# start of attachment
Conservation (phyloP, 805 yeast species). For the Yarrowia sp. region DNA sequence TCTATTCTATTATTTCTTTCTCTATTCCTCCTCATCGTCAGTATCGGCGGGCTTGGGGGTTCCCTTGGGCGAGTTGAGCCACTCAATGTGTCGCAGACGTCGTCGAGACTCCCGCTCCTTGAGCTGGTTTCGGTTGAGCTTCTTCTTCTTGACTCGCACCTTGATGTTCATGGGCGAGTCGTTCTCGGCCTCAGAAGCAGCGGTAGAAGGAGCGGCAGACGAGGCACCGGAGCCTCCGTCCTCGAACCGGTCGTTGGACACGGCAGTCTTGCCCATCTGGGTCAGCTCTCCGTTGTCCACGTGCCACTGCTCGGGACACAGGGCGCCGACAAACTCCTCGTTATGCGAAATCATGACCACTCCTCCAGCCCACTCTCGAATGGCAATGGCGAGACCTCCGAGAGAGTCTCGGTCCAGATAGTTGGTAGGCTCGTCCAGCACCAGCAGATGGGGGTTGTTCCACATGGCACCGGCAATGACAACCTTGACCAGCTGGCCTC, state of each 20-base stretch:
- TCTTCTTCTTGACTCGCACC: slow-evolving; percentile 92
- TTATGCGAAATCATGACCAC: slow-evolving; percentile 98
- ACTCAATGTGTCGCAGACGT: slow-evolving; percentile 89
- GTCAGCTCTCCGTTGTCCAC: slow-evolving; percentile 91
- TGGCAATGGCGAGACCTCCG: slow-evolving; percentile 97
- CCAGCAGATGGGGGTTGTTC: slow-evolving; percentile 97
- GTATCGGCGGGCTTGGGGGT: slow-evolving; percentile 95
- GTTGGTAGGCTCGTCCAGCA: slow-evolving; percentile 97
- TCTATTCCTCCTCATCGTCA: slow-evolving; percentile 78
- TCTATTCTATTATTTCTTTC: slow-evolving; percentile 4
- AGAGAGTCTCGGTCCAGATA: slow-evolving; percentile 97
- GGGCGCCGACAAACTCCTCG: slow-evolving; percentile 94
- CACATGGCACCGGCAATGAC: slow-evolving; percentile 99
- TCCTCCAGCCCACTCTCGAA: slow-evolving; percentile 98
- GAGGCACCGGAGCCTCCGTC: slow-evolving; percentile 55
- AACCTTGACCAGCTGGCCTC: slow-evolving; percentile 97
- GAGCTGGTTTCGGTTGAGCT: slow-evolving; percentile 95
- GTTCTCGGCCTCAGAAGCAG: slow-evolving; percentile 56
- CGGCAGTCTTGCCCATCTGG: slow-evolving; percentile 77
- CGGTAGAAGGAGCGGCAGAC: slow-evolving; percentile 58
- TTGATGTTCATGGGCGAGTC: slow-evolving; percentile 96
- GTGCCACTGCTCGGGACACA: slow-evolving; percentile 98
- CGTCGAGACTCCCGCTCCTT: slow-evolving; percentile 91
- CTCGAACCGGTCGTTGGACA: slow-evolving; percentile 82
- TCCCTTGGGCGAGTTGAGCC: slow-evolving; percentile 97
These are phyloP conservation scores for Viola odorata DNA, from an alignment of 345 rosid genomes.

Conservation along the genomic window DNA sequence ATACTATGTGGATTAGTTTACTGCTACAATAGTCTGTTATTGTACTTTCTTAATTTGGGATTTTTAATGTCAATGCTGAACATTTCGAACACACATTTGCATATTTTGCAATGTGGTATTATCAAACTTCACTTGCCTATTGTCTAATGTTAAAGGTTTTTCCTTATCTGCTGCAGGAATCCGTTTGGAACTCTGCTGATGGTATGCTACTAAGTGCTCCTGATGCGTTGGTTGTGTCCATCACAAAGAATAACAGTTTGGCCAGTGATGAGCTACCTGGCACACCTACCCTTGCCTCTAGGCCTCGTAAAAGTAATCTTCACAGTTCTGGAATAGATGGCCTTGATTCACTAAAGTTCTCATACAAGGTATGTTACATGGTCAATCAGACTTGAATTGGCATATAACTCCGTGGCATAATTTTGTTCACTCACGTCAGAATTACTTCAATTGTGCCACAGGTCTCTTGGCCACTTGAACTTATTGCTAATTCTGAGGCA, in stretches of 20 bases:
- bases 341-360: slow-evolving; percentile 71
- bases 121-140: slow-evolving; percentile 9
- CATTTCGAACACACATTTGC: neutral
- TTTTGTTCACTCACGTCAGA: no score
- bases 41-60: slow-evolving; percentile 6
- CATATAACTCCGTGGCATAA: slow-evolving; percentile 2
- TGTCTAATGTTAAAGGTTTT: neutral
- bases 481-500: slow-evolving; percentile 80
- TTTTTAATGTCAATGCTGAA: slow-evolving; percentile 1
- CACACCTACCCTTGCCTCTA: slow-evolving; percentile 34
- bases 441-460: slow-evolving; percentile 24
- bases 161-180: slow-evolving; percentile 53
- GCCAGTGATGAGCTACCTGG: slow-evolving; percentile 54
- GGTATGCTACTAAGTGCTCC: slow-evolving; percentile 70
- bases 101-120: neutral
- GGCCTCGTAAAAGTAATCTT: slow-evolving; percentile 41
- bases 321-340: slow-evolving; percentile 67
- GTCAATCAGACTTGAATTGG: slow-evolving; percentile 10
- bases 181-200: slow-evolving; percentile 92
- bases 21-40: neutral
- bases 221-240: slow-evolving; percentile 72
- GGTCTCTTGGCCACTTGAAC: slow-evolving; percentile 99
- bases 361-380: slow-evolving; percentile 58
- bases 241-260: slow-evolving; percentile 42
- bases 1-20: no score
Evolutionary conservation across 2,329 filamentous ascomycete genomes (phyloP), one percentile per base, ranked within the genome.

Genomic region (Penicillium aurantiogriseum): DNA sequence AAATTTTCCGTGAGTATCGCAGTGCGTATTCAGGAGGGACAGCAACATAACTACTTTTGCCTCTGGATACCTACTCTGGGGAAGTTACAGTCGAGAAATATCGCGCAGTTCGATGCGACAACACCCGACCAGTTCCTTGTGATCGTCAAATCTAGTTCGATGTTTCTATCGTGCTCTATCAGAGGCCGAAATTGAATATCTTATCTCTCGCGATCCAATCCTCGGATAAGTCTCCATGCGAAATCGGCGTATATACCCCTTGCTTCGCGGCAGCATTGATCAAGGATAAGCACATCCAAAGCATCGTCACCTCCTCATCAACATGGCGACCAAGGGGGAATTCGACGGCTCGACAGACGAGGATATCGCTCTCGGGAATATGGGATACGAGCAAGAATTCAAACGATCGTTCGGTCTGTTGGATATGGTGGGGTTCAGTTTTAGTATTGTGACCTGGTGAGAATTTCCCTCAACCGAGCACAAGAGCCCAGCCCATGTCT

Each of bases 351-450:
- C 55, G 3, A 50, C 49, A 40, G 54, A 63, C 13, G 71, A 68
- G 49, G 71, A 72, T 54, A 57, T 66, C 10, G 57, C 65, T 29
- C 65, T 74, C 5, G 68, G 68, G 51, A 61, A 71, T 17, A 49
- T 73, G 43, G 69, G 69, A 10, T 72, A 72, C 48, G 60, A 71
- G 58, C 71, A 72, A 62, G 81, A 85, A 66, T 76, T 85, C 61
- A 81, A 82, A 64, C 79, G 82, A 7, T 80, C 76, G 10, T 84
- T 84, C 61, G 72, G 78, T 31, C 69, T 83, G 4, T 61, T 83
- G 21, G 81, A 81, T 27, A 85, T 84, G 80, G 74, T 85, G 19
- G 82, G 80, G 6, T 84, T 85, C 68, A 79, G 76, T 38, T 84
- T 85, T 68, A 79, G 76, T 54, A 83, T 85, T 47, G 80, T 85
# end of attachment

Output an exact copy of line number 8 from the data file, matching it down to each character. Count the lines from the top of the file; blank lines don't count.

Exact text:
- GTATCGGCGGGCTTGGGGGT: slow-evolving; percentile 95